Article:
Temper freedom with honor

To the editor:

“Neither Wolf Nor Dog” is a great book by Kent Nerburn that is now also a movie.  It records the wisdom of an old Lakota man who has the gift of seeing with both white and Indian eyes.  I think his opinions about freedom and honor are profound and timely.

The Europeans moved to this continent in search of personal freedom, especially the freedom to own things.  They displaced people who were free from the restlessness of a culture that  celebrates greed.  Indians watched white people put up fences and defend their private property and possessions because they didn’t trust their neighbors.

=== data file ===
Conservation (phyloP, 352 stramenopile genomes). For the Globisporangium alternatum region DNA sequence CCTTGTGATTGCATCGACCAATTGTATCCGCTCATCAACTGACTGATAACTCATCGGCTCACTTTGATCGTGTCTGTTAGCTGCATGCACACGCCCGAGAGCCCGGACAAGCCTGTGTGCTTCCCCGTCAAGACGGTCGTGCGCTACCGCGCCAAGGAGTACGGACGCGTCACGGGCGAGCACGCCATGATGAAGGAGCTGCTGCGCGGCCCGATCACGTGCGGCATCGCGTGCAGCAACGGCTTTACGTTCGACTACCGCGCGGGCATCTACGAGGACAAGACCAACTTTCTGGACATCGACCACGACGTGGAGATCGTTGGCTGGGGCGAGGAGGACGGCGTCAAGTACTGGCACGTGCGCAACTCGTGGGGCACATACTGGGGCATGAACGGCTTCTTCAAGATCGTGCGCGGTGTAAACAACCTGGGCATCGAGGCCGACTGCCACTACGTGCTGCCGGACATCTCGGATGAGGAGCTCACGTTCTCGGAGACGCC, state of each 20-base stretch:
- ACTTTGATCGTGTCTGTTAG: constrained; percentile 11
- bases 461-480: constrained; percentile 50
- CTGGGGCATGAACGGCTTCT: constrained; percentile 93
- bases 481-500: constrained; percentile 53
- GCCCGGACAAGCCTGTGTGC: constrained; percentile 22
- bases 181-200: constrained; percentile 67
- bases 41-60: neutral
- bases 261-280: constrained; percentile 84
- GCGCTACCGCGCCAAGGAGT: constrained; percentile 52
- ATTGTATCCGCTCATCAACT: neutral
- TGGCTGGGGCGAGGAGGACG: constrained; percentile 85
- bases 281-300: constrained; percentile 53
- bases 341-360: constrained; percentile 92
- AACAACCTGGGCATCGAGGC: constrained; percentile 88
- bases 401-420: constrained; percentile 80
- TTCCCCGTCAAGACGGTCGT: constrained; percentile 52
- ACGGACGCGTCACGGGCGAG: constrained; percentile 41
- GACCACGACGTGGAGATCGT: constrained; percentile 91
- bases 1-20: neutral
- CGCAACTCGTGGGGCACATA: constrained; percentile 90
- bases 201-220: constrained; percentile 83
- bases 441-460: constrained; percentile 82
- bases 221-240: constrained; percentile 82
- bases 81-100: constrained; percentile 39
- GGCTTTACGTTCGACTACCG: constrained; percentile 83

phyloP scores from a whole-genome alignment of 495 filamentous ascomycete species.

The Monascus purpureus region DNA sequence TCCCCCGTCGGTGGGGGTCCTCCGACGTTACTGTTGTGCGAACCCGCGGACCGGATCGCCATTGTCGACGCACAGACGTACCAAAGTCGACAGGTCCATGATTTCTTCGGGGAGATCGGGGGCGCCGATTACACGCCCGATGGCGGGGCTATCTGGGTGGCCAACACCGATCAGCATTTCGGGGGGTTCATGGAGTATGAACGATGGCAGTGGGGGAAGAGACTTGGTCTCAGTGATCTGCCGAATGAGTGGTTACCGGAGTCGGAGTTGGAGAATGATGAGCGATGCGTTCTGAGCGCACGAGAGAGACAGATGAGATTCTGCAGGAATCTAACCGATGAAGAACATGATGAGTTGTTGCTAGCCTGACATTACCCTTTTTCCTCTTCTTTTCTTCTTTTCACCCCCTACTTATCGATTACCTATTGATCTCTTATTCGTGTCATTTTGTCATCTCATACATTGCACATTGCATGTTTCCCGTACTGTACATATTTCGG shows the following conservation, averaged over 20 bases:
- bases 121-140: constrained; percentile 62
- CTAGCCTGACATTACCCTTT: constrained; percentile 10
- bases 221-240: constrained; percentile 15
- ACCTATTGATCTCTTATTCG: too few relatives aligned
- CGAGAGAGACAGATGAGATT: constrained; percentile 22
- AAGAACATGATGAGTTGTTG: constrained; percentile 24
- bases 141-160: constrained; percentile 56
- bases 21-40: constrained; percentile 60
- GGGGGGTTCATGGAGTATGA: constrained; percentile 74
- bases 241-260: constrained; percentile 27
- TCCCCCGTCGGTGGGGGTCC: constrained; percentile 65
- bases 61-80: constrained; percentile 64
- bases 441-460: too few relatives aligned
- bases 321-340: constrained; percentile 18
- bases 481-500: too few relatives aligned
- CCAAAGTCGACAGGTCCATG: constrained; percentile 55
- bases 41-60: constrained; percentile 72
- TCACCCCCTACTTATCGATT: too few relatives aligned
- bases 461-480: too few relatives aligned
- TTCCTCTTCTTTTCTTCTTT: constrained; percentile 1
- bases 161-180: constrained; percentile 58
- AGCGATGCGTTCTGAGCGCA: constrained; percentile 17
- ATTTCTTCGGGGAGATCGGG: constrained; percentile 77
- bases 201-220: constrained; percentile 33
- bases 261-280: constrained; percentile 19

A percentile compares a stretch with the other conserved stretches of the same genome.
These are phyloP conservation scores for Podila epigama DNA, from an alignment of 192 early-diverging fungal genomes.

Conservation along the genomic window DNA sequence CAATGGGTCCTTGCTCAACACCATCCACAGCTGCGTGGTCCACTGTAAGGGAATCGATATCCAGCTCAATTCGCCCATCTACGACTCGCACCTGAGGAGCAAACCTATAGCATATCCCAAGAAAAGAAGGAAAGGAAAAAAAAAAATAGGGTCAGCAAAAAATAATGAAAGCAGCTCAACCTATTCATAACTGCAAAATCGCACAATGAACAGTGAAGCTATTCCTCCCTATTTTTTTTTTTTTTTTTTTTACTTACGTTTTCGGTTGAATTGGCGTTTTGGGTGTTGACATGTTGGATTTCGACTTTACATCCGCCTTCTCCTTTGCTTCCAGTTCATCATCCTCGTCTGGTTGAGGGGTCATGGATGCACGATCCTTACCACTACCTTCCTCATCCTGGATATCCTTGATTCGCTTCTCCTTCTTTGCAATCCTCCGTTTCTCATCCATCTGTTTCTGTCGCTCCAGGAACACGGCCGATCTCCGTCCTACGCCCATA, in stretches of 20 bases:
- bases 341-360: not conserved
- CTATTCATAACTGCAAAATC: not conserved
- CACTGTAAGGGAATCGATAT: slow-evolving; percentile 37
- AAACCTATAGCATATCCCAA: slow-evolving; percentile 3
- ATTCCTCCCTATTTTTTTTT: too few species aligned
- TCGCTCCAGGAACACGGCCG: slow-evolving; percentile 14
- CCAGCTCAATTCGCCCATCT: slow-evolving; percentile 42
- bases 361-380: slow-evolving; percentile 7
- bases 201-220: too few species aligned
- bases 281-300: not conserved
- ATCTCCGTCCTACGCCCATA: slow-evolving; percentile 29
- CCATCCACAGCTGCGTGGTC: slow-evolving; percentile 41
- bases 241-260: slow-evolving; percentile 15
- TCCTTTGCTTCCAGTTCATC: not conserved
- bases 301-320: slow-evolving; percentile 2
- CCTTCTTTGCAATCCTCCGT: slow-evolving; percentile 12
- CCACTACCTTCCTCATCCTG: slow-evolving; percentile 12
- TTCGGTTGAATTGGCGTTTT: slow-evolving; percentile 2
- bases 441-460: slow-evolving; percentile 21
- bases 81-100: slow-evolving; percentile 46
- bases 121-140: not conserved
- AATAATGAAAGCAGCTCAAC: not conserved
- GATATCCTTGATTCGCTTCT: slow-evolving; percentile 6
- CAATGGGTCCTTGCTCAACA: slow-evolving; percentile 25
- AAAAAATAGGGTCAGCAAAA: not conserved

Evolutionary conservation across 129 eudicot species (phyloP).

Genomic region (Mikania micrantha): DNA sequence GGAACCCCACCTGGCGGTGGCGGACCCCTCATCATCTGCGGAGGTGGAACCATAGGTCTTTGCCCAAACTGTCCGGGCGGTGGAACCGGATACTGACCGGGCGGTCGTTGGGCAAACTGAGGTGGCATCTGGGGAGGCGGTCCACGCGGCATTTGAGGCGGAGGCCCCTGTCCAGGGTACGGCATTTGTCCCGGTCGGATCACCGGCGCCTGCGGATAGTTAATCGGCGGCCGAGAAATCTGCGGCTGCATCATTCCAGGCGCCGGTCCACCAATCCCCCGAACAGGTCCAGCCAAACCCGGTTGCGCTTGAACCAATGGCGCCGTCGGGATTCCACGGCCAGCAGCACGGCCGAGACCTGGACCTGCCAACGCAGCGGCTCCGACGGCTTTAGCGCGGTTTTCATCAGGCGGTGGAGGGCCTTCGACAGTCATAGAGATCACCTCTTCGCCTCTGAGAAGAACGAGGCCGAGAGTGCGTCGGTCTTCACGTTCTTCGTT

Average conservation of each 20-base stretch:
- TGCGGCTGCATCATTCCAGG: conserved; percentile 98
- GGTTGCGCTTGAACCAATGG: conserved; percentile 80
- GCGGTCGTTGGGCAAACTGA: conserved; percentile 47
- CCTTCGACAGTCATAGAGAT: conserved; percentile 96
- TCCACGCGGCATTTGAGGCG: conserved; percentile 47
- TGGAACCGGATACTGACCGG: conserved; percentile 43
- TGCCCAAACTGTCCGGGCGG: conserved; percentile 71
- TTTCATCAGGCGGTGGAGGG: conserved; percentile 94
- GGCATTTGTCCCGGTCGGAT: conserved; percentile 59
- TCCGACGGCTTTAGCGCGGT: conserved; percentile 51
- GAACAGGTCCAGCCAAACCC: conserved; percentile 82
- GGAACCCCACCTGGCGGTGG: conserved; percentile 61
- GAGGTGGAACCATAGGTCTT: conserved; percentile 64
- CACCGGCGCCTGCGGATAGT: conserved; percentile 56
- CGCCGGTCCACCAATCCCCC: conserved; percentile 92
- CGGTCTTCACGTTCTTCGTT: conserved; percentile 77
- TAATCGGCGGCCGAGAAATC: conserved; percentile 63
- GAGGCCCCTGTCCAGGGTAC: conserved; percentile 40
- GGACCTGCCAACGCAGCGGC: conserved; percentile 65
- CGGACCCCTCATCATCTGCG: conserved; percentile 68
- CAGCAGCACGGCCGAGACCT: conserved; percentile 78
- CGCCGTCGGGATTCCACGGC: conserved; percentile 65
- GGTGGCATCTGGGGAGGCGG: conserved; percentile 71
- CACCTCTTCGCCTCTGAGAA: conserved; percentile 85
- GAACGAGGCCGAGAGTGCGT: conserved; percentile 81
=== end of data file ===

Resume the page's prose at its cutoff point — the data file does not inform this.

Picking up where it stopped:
“We didn’t make cages of laws or land.  We believed in honor. Our guide was inside, not outside. It was more important for us to know what was right than to know what was wrong … We had freedom, so we didn’t seek it. We sought honor, and honor was duty.  The man who sought freedom was just running from duty, so he was weak.”

I see a simple solution to all the problems we Americans face today — temper personal freedom with honor.  Think before speaking, listen to the land, share what you have and honor each other and our home planet.  Incessant activity, fueled by the competitive part of our human nature, continues to rob us of the joy that is possible when we are reverent and compassionate.